For this purpose the storage medium rigidly connected for example to a bearing block of the drive motor and said bearing block itself are held at a constant temperature in known manner by means of regulated electrical heating blankets in order in this manner to avoid thermally induced length variations in the travel path to the mirror element and the storage medium. It must further be ensured that the same temperature is maintained both during the assembly and during the storing of the clock sequence.
To exclude influences due to pronounced temperature changes and/or fluctuations, according to a preferred embodiment of the invention a storage medium for example in the form of a magnetic tape is applied in form-locking and force-locking manner to a carrier comprising material largely insensitive to temperature changes and fluctuations, such as Zerodur glass. Furthermore, such a carrier is preferably rigidly connected to the bearing block of the drive motor in the vicinity of the zero position of the movable mirror element.
Thus, in the invention the laser generally employed is replaced by a preservation of a signal which is generated once for example by means of such a laser and which can be read again and again. To produce and generate this preservation an interferometer provided specifically for that purpose can be employed; the storage media provided according to the invention are then incorporated into the interferometers equipped according to the invention during the production. However, it is also possible and conceivable that each individual interferometer is equipped only for the production section with a laser and a beam splitter and detector tuned to the laser; after the recording of the pulse sequence the components no longer required are removed again, such as the laser, the beam splitter tuned thereto and the detector.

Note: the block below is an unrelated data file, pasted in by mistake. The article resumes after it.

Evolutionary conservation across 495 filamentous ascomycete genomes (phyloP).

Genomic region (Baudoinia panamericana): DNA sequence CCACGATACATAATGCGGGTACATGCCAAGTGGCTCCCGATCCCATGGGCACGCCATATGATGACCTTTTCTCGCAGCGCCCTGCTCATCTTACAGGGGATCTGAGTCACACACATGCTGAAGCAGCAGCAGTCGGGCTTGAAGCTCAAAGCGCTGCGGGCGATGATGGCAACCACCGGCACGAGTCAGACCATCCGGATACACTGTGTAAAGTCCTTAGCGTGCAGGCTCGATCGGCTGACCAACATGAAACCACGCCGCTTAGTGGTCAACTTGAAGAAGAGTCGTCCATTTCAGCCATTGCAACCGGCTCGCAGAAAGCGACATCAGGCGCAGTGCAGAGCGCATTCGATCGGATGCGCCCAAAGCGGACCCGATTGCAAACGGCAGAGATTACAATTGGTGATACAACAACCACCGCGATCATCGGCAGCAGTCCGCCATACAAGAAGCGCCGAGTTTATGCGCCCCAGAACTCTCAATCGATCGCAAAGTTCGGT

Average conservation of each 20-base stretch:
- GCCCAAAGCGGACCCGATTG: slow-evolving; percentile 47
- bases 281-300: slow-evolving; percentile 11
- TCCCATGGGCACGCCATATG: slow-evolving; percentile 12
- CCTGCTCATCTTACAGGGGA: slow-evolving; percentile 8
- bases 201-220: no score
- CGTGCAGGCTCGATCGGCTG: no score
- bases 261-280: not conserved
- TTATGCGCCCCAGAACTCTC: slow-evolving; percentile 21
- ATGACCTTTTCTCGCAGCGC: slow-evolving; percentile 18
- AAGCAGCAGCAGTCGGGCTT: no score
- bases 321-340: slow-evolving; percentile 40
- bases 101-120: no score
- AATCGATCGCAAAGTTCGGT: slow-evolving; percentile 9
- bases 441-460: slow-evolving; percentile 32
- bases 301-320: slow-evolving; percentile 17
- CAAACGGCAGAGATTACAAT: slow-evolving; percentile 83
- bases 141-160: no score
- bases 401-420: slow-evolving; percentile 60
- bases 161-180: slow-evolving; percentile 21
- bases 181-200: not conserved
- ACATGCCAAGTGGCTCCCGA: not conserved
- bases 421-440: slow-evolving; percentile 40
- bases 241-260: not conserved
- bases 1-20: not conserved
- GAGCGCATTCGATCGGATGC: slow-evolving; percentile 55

In a modification of the embodiment described above a clock sequence can be recorded on the storage medium which is not obtained from a laser interferogram. In this case, to generate the clock sequence a pulse generator of high frequency stability is employed; the frequency is determined in known manner on the basis of the sampling theory from the desired mirror speed and the shortest wavelength to be measured. Such a pulse sequence is then adapted in optimum manner to the interferometer because it depends in its frequency on the shortest measuring wavelength and is not linked to the laser wavelength. In corresponding manner the electrical bandwidth and the characteristic of electrical filters of such an apparatus can then be optimized.
The pulse sequence read in operation is correlated with regard to the position of the movable mirror and can be employed in known manner to control the mirror drive and thus to regulate the mirror speed, for example via a frequency to voltage conversion, and in addition also for triggering an analog to digital converter. To increase the control accuracy a clock frequency representing a multiple of the frequency required can be recorded and then stepped down again in known manner for the triggering.
According to a preferred embodiment, as drive for the movable mirror element a stepping motor (or a linear motor) with a high step number and thus small path increments is employed. The rotary movement of the stepping motor is converted via a threaded rod and a nut with internal thread to a linear movement of the mirror element. Such a motor correspondingly stepped down as required, is driven by a pulse generator highly frequency stable. The pulse generator is operated at high frequency which is stepped down for the motor drive in known manner whilst the high frequency itself is used in the path measurement. The start of a movement of the mirror element and thus of the measurement is for example detected via a light barrier at the moved mirror element. Since the same signal of constant frequency of the pulse generator is used both for the drive of the mirror element and for triggering the sampling, the latter is equidistant with high accuracy.